Again and again, President-elect Donald Trump presented himself as the coal miners’ candidate. During the campaign, he promised to bring coal back into the economy, and jobs back into struggling Appalachian towns.
But now some in coal country are worried that instead of helping, Trump’s first actions will deprive miners — and their widows and children — of the compensation they can receive if they are disabled by respiratory problems linked to breathing coal mine dust.
That’s because buried in the Affordable Care Act are three sentences that made it much easier to access these benefits. If Trump repeals Obamacare — as he vowed to do before the election — and does not keep that section on the books, the miners will be back to where they were in 2009, when it was exceedingly difficult to be awarded compensation for “black lung” disease.
“You couldn’t ever win back then,” said Sue Toler, a coal miner’s widow in Huntsville, Tenn., of claims for black lung benefits. “It didn’t matter what kind of evidence you had.”
Of the 27 years her husband Arvis worked for Eastern Associated Coal in Kopperston, W.Va., 16 of them were spent underground. When he had to stop working because of breathing trouble, a doctor ordered chest X-rays and saw the telltale dark scars on his lungs. His doctor’s diagnosis, his widow said, was coal workers’ pneumoconiosis — or black lung.
That was in 1993. Five years later, after two appeals and innumerable examinations with doctors chosen by the coal company, Toler was denied benefits, in part because he’d smoked cigarettes before his diagnosis.
At the time, to qualify for benefits, miners had to prove not only that they were disabled because of breathing problems, and that they had coal workers’ black lung, but that their disability was caused by their years in the mine.
It was “almost impossible,” said Phil Smith, a spokesman for the United Mine Workers of America. “The vast majority of people were denied benefits. People would take these cases through the black lung court system and they would be denied because the companies could sow the shadow of a seed of a doubt.”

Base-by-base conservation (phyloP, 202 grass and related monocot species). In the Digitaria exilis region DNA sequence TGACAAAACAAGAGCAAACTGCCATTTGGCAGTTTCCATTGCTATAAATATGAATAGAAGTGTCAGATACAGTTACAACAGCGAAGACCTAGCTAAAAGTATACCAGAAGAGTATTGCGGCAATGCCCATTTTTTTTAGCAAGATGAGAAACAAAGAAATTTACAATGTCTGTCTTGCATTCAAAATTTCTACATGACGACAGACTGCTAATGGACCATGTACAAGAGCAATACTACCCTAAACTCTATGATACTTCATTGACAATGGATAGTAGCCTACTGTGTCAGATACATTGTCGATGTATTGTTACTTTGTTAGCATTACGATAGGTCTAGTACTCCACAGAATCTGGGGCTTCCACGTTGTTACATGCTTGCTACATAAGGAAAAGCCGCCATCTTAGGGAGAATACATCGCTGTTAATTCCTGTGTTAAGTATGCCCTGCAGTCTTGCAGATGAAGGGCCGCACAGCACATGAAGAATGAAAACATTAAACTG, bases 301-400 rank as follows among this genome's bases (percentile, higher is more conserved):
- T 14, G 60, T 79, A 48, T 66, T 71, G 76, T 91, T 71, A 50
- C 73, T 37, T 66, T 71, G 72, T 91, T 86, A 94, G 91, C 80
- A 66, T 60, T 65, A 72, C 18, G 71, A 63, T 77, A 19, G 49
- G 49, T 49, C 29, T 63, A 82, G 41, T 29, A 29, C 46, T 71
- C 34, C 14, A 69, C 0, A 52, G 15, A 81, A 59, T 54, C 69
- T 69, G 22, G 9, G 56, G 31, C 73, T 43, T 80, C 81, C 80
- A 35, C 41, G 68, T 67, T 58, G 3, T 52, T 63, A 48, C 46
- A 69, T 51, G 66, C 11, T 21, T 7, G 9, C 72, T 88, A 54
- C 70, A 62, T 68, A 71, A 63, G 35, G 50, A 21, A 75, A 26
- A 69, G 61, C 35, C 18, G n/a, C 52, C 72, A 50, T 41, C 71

The Affordable Care Act changed that. Under “Miscellaneous Provisions” is a small section sponsored by a self-proclaimed “child of the Appalachian coalfields,” the late West Virginia Democratic Senator Robert Byrd.
The Byrd Amendments shifted the burden of proof from the miners onto the mining companies. If a miner has spent 15 years or more underground and can prove respiratory disability, then it is presumed to be black lung related to mine work, unless the company can prove otherwise.
“Often the person whose job it is to do the convincing loses,” said Evan Smith, a lawyer for the nonprofit Appalachian Citizens’ Law Center, who represents many miners affected by black lung. That change had a significant impact: In 2009, 19 percent of claims for black lung benefits were successful; in 2015, that percentage had jumped to 28.
The Byrd Amendments also had a huge effect on the families relying on that compensation. Before their enactment, when a miner died, his widow would keep getting compensation only if she could prove that her husband died because of black lung — a process that often took years, if it was successful.
Now, with a bit of paperwork, she keeps getting a portion of the money the family got when her husband was alive. The amount changes according to the number of family members dependent on the coal miner or widow. At the top end, a beneficiary with three or more dependents gets $1,289 a month, while a single beneficiary gets $644.50.
These changes in the Affordable Care Act not only meant that Arvis Toler ended up being awarded benefits shortly before he died in 2015, but also that his 70-year-old widow, Sue, has continued to receive compensation every month.